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COMMON SENSE, THE LEAST COMMON SENSE?
We begin this issue with an undiluted dose of common sense from social scientist Ann Bowling, who asks in an Editorial whether “If one questions works, why ask several”?, while Maurico Barreto challenges us to be more rigorous about the evaluation of public health interventions. See pages 342, 345
Martin Voracek, in an Editorial linked to a research paper, explores the issues of suicidal risk after spousal suicide or psychiatric admission. The conclusion seems to be that husbands and wives whose marital partner has been admitted with a psychiatric disorder are themselves at increased risk of suicide, and it may be that assortative mating on heritable traits such as personality variants, psychiatric disorders, and suicidality contribute to the observed increased suicide risk after spousal suicide or psychiatric admission. See pages 347, 407
The JECH Gallery welcomes Afghanistan back to the international public health community, and explores the way in which visual complexity might cause us to reflect on the complexity of public health systems. The last of Levi Tafari’s poems tackles the increasingly worrying topic of greenhouse gases. See pages 355, 349
A Glossary by Nancy Krieger introduces us to the notion of embodiement in ecosocial theory and epidemiological inquiry. Bodies tell stories, and we are challenged to unravel them. See page 350
A strong set of papers in Evidence Based Policy and Practice this month looks at:
health impact assessment in an expanded European Union;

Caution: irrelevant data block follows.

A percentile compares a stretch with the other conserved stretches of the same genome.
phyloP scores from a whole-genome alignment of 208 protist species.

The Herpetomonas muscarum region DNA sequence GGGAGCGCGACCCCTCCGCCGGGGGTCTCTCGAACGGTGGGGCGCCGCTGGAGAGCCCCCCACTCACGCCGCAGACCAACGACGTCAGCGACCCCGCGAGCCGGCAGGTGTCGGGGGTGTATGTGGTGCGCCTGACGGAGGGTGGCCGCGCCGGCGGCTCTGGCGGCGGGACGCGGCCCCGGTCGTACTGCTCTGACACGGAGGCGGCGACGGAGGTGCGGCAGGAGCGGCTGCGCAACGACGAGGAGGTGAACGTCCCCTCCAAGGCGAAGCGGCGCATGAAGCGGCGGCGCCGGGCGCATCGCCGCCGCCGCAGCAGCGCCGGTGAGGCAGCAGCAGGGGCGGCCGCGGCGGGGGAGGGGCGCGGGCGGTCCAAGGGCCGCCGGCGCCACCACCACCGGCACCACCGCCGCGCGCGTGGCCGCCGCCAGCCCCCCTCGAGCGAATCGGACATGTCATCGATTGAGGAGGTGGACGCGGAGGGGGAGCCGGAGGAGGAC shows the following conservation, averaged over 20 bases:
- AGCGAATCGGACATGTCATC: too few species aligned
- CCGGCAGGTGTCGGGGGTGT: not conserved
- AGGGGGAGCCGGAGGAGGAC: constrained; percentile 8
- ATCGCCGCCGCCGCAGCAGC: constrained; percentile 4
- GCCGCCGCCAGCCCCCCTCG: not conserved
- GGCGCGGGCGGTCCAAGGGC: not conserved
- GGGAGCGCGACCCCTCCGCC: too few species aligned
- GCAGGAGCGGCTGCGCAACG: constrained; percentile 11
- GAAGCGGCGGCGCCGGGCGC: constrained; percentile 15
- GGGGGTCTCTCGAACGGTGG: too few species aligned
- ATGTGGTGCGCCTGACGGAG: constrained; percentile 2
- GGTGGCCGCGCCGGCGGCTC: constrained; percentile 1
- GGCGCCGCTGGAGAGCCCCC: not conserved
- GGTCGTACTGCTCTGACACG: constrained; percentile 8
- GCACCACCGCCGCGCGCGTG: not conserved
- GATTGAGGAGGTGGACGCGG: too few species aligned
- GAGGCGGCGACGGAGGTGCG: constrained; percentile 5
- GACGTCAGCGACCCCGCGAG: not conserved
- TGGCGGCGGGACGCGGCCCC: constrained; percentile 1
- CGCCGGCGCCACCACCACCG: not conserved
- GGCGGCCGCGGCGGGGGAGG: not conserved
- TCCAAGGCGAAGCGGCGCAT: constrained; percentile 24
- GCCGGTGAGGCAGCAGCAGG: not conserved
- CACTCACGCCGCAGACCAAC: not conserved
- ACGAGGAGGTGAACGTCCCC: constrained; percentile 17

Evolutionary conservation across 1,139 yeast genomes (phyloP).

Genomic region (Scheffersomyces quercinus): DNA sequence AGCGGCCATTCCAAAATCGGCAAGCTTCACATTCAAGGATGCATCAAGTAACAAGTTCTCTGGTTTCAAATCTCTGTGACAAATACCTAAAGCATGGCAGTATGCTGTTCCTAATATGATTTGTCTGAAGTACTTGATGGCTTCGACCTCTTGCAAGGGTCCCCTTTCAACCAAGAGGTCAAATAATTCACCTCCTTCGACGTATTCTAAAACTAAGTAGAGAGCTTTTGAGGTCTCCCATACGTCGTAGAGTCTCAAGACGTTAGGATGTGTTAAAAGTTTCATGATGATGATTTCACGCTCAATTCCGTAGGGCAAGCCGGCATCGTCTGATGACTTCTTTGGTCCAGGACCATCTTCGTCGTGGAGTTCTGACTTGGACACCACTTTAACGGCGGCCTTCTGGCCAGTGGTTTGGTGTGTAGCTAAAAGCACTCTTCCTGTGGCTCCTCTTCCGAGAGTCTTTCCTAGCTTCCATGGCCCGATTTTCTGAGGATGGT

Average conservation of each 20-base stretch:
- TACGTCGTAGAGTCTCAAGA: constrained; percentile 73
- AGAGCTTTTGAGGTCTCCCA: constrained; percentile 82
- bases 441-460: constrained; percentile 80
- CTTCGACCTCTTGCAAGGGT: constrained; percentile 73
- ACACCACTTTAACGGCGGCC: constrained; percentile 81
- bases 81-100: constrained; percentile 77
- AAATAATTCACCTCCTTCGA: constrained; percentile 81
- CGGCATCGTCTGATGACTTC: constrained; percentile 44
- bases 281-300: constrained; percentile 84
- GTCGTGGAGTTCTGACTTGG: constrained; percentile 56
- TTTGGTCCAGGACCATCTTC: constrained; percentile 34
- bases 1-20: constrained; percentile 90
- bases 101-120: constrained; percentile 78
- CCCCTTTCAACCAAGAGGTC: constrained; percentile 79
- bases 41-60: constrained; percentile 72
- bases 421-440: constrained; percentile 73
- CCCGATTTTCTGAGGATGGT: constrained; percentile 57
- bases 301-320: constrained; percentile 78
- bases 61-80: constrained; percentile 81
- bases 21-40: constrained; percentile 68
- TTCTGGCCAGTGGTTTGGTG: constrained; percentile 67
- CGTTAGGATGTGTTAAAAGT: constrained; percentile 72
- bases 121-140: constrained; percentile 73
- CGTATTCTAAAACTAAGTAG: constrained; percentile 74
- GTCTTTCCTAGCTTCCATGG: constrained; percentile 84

current practice and future directions for health impact assessment;
the impact of voluntary folate fortification on plasma homocysteine and serum folate in Australia;
work related and non-work related stress in low leisure time physical activity;
physical activity and quality of life in people with arthritis;
late referral for assessment of renal failure.
Research Report findings this month include:
that a rise in income inequality has no negative effect on men’s self rated health as long as the level of inequality is not very great;
widening education inequalities in smoking related diseases are projected for several European countries in the future;
breast cancer incidence is substantially lower in South Asians than other women in England and Wales, and South Asian women seem to have higher breast cancer survival;
while European populations are aging, the proportions of elderly people with disability are decreasing.
For the theoreticians and methodologists we offer an outcome measure for morbidity assessment in newborns and explore whether international differences in the outcomes of acute coronary syndromes are apparent or real. See pages 420, 427
And if you need a good reference text on cannabis and public health, one is featured in our Book Reviews this month. See page 435